Over the objections of some historic preservationists, a Kansas City Council committee endorsed a plan Wednesday that allows a medical school to demolish five buildings as part of a campus expansion project.
But the measure doesn’t go to the full council for a vote until Feb. 23, so council members urged university representatives to keep trying for a positive dialogue with nearby neighborhoods and critics.
The Planning, Zoning and Economic Development Committee supported the Kansas City University of Medicine and Biosciences’ request for a rezoning and preliminary development plan that includes a $30 million medical and surgical simulation center on the campus’ west side, just east of the Paseo and north of Independence Avenue.
Since that building would be on the site of some current parking, the university wants to create a new parking lot on a site now occupied by the Colonial Court apartment buildings, which the university purchased last year just off Independence Avenue on Maple Avenue.
Historic preservationists argued Wednesday that because the Colonial Court buildings are in a historic district, additional regulatory review is required before they can be demolished.
“The Landmarks Commission should not be bypassed,” said Stacey Winfield with the Historic Kansas City Foundation. She said a master development plan should not be used to shortcut Kansas City’s historic preservation review process.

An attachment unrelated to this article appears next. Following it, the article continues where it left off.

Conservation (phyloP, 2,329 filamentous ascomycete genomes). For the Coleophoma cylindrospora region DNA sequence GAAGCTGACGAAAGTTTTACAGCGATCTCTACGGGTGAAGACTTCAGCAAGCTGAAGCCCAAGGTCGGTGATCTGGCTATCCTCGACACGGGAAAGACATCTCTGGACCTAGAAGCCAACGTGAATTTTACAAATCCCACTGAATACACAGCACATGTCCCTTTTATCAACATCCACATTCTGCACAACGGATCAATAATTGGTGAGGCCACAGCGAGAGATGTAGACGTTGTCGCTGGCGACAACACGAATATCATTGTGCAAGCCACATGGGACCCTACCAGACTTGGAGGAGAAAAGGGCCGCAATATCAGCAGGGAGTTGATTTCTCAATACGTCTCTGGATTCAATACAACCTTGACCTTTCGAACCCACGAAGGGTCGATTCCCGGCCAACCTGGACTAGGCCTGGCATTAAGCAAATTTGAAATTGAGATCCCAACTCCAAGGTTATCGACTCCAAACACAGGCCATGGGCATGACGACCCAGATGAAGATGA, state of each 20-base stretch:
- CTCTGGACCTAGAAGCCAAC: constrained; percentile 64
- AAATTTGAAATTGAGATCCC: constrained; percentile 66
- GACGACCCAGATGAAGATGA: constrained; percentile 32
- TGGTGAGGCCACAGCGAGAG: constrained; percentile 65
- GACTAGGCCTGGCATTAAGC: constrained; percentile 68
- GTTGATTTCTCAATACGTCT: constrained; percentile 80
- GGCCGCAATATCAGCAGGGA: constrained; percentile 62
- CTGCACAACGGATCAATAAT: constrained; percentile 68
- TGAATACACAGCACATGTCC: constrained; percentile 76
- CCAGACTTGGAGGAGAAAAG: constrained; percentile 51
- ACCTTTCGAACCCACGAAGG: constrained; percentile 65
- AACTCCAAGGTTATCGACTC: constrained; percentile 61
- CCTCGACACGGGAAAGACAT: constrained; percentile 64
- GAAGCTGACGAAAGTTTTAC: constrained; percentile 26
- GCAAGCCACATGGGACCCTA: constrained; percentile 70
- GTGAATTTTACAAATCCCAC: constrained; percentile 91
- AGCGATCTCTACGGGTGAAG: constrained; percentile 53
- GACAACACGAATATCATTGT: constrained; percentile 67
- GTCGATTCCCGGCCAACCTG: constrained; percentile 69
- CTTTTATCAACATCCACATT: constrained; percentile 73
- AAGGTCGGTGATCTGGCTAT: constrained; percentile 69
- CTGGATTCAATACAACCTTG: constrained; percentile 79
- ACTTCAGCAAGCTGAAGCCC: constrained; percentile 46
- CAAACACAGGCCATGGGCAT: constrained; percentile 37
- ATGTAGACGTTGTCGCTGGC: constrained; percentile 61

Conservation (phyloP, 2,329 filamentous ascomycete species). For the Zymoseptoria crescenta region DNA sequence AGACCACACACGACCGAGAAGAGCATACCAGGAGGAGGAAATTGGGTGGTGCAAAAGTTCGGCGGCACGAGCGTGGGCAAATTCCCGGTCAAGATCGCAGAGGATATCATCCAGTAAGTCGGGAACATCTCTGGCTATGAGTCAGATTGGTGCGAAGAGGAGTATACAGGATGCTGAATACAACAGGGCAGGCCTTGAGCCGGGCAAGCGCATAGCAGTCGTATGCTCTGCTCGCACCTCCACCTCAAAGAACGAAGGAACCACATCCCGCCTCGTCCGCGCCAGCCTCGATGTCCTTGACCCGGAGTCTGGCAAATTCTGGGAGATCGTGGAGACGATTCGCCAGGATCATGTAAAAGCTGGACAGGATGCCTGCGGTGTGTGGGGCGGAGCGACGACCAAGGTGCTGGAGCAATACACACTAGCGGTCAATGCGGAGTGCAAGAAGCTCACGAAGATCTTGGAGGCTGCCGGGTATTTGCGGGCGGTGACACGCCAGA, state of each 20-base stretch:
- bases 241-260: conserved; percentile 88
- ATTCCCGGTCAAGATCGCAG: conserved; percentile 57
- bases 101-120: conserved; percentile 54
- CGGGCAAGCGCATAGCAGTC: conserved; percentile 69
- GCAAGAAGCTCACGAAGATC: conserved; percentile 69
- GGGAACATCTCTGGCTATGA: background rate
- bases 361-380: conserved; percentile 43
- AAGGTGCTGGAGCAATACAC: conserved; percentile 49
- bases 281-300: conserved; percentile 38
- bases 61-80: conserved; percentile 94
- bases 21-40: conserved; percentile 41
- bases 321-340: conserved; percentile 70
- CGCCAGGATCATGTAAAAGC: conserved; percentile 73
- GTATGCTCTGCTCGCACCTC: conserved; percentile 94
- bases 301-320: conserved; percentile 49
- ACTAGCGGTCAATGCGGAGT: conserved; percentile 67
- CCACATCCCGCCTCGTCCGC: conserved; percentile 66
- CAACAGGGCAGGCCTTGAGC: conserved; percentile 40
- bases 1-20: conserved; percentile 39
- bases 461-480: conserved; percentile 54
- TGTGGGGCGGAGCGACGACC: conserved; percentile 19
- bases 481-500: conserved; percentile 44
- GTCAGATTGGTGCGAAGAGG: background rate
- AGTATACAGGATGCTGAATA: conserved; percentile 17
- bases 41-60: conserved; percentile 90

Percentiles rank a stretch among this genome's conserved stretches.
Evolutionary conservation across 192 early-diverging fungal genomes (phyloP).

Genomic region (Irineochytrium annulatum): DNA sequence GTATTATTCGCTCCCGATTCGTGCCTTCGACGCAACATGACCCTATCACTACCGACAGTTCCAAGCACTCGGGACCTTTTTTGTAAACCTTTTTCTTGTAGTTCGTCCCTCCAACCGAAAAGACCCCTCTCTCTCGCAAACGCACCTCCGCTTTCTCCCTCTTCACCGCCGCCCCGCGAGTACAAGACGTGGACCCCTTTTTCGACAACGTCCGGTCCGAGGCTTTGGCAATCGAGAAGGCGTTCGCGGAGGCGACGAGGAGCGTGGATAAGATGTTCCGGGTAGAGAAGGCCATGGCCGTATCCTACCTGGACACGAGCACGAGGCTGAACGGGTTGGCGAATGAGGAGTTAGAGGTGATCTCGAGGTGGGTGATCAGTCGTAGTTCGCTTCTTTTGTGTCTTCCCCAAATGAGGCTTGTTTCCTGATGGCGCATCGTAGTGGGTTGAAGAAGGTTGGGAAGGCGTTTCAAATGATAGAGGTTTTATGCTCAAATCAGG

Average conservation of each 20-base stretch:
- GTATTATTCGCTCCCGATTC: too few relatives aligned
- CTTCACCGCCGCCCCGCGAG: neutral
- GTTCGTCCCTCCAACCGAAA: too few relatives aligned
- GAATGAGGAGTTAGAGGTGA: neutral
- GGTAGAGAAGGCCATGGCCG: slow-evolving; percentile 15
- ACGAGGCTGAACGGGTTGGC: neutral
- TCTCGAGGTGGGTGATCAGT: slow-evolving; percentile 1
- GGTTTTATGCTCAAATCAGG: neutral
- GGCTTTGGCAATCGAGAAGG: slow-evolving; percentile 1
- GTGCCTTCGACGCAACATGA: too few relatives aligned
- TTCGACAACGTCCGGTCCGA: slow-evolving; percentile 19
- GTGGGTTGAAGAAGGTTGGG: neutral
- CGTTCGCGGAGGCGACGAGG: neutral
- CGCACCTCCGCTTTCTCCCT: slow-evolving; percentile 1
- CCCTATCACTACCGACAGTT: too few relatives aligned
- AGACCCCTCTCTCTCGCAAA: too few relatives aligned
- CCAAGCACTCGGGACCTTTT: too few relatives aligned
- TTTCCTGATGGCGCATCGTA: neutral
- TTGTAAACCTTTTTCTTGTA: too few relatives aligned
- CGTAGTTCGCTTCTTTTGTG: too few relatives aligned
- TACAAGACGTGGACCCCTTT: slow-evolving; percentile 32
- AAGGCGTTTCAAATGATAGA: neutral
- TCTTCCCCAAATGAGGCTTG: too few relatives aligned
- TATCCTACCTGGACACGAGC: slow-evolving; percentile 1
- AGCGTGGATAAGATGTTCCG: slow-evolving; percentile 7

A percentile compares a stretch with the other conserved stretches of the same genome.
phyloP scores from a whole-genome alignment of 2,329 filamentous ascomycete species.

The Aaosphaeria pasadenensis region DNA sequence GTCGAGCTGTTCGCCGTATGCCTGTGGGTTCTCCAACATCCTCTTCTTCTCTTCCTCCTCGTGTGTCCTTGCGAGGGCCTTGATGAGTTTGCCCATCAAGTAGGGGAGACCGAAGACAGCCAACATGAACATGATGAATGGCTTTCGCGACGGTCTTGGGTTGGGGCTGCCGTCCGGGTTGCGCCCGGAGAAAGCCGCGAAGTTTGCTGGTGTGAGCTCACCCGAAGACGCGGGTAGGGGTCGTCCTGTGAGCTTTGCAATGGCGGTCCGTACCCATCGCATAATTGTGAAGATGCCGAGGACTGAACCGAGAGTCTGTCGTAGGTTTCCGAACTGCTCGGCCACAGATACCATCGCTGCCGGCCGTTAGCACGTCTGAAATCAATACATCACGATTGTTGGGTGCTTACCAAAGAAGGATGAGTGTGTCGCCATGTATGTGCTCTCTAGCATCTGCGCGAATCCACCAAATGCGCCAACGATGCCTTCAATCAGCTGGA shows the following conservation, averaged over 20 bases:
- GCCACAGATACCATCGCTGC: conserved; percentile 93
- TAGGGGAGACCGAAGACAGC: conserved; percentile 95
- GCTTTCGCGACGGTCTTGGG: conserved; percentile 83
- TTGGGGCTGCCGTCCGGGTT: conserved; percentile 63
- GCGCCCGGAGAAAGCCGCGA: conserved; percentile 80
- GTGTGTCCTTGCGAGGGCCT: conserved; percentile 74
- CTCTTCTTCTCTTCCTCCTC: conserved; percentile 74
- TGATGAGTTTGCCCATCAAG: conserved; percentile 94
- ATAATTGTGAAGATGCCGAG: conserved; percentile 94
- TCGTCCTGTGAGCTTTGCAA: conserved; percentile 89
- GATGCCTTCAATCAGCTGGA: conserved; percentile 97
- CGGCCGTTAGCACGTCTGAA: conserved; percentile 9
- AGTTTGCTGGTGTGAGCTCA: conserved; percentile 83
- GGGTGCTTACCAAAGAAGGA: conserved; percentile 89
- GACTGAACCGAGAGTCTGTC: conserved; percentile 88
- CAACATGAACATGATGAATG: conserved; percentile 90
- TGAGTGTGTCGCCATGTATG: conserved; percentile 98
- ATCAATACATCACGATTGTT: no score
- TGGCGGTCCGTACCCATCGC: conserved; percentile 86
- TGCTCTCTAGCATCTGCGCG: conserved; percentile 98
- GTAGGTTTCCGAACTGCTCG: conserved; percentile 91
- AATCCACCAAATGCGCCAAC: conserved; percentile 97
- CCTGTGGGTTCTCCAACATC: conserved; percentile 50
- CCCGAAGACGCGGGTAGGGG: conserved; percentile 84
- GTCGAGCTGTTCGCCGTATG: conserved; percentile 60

But Jim Bowers, an attorney representing the Kansas City University of Medicine and Biosciences, said the council has the power to waive those extra regulatory steps, which would add two or three months of delay to the development process — and would wind up right back before the City Council for a final decision anyway.
He said that the Colonial Court buildings are vacant and in terrible shape, and that the delay would jeopardize the development.
“We’re in a time crunch,” he told the committee, saying the university wants to start the simulation center construction this spring but needs the parking resolved before then.
The university has reached an agreement on the demolition with the affected neighborhood, Pendleton Heights. Several Pendleton Heights residents testified that the university has been a great neighbor and community asset.
But Lisa Donnici, with the Scarritt Renaissance neighborhood farther to the east, said all six Northeast area neighborhoods are affected and should have been consulted. She argued that skirting the historic preservation reviews “sets a very dangerous precedent.”
Councilwoman Teresa Loar told the audience that historic preservation is very important in Old Northeast, but so is KCU as an anchor for the community, and in this instance, she’s siding with the medical school.